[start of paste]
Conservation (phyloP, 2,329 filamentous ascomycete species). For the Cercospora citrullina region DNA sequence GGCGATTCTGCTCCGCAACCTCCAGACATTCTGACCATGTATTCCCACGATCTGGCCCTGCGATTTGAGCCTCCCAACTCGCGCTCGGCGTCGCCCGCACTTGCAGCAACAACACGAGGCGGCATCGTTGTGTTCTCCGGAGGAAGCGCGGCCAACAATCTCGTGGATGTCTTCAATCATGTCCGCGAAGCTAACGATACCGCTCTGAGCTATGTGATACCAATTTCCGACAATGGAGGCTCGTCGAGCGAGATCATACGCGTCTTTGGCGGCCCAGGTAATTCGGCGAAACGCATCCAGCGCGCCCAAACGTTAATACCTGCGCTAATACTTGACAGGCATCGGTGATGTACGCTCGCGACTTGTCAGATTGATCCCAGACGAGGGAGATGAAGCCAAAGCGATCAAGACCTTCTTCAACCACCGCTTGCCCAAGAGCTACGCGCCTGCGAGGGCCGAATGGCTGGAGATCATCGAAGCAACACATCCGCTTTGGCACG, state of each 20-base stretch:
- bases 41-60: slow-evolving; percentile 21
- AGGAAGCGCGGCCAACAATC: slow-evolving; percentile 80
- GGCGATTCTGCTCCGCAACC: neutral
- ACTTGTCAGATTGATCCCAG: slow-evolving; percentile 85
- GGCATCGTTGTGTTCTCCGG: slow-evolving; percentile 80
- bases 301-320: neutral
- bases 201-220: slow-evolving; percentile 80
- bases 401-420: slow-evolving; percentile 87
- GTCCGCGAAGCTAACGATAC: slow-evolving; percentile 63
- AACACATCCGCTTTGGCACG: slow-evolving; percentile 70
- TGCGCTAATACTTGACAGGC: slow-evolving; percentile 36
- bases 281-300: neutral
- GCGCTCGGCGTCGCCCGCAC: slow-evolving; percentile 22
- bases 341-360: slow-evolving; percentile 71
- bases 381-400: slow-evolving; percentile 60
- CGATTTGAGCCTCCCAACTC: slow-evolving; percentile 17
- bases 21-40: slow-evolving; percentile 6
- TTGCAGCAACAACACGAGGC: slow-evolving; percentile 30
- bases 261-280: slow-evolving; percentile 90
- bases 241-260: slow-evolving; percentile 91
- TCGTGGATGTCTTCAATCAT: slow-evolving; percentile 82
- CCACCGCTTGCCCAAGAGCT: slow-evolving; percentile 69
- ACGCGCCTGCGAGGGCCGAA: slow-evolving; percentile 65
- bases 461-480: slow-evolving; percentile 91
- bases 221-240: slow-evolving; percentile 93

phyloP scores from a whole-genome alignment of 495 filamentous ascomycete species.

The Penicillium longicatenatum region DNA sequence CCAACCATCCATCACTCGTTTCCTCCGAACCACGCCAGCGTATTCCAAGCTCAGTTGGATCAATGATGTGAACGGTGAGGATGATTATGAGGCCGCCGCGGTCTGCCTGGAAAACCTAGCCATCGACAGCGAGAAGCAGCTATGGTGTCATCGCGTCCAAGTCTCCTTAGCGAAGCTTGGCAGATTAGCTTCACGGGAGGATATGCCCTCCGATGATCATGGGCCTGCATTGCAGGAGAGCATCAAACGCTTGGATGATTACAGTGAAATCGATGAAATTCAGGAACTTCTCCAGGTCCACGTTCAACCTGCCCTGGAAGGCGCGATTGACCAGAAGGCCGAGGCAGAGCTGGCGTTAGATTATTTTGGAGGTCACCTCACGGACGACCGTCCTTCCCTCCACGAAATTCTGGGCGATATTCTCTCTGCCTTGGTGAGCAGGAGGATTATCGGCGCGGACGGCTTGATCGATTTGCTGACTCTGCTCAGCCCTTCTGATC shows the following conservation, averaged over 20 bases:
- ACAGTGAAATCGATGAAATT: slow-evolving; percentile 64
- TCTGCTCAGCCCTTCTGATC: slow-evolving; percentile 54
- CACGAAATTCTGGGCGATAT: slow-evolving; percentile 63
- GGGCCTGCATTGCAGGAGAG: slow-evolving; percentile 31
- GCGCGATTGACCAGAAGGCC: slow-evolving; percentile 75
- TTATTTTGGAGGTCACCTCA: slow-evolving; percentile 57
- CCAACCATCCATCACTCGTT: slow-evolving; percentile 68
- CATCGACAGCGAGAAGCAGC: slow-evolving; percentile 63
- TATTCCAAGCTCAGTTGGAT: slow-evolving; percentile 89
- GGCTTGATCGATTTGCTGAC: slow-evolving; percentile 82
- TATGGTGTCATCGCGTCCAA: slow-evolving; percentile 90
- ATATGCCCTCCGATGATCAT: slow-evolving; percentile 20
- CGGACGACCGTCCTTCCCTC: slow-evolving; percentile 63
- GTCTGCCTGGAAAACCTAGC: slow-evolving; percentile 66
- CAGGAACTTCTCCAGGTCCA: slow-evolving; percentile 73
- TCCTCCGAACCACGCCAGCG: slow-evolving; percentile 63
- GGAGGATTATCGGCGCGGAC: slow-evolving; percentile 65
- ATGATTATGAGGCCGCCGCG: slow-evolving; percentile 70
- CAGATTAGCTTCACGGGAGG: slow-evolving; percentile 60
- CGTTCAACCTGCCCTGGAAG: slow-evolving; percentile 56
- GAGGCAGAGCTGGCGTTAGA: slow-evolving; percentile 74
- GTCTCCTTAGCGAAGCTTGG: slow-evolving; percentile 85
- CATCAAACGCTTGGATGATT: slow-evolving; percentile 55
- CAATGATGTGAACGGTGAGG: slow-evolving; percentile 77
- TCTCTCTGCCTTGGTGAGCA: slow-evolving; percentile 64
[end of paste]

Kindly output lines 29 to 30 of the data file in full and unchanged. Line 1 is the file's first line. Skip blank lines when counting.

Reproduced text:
- ACAGTGAAATCGATGAAATT: slow-evolving; percentile 64
- TCTGCTCAGCCCTTCTGATC: slow-evolving; percentile 54